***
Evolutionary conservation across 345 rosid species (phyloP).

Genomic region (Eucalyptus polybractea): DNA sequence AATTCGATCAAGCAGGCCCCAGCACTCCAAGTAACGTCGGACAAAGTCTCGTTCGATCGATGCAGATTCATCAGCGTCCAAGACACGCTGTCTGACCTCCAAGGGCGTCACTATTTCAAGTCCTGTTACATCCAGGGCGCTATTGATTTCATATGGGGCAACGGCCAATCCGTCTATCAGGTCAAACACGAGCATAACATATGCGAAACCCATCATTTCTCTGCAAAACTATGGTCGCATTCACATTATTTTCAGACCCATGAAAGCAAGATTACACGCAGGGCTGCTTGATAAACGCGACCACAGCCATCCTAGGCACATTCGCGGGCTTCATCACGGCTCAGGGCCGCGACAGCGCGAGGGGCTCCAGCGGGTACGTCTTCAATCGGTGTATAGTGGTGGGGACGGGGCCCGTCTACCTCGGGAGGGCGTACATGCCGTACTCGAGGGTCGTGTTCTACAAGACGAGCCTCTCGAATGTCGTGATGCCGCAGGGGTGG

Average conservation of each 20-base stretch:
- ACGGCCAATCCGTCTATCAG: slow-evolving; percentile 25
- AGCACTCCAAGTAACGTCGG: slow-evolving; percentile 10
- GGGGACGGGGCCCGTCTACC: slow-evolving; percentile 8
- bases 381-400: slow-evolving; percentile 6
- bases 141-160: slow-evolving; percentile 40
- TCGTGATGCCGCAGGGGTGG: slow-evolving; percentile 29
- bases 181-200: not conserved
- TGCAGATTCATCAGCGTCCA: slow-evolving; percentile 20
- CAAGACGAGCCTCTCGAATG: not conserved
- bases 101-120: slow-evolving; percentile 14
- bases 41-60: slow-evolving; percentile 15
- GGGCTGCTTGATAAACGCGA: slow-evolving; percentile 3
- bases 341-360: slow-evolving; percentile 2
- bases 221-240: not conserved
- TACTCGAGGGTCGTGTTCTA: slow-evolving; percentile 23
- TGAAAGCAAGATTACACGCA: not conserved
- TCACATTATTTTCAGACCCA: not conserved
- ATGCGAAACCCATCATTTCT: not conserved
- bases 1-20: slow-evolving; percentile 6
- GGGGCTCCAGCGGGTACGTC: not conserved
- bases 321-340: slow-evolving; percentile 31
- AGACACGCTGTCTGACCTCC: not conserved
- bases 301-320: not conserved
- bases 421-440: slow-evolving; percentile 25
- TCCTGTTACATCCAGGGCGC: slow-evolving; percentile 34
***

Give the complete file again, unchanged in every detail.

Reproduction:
Evolutionary conservation across 345 rosid species (phyloP).

Genomic region (Eucalyptus polybractea): DNA sequence AATTCGATCAAGCAGGCCCCAGCACTCCAAGTAACGTCGGACAAAGTCTCGTTCGATCGATGCAGATTCATCAGCGTCCAAGACACGCTGTCTGACCTCCAAGGGCGTCACTATTTCAAGTCCTGTTACATCCAGGGCGCTATTGATTTCATATGGGGCAACGGCCAATCCGTCTATCAGGTCAAACACGAGCATAACATATGCGAAACCCATCATTTCTCTGCAAAACTATGGTCGCATTCACATTATTTTCAGACCCATGAAAGCAAGATTACACGCAGGGCTGCTTGATAAACGCGACCACAGCCATCCTAGGCACATTCGCGGGCTTCATCACGGCTCAGGGCCGCGACAGCGCGAGGGGCTCCAGCGGGTACGTCTTCAATCGGTGTATAGTGGTGGGGACGGGGCCCGTCTACCTCGGGAGGGCGTACATGCCGTACTCGAGGGTCGTGTTCTACAAGACGAGCCTCTCGAATGTCGTGATGCCGCAGGGGTGG

Average conservation of each 20-base stretch:
- ACGGCCAATCCGTCTATCAG: slow-evolving; percentile 25
- AGCACTCCAAGTAACGTCGG: slow-evolving; percentile 10
- GGGGACGGGGCCCGTCTACC: slow-evolving; percentile 8
- bases 381-400: slow-evolving; percentile 6
- bases 141-160: slow-evolving; percentile 40
- TCGTGATGCCGCAGGGGTGG: slow-evolving; percentile 29
- bases 181-200: not conserved
- TGCAGATTCATCAGCGTCCA: slow-evolving; percentile 20
- CAAGACGAGCCTCTCGAATG: not conserved
- bases 101-120: slow-evolving; percentile 14
- bases 41-60: slow-evolving; percentile 15
- GGGCTGCTTGATAAACGCGA: slow-evolving; percentile 3
- bases 341-360: slow-evolving; percentile 2
- bases 221-240: not conserved
- TACTCGAGGGTCGTGTTCTA: slow-evolving; percentile 23
- TGAAAGCAAGATTACACGCA: not conserved
- TCACATTATTTTCAGACCCA: not conserved
- ATGCGAAACCCATCATTTCT: not conserved
- bases 1-20: slow-evolving; percentile 6
- GGGGCTCCAGCGGGTACGTC: not conserved
- bases 321-340: slow-evolving; percentile 31
- AGACACGCTGTCTGACCTCC: not conserved
- bases 301-320: not conserved
- bases 421-440: slow-evolving; percentile 25
- TCCTGTTACATCCAGGGCGC: slow-evolving; percentile 34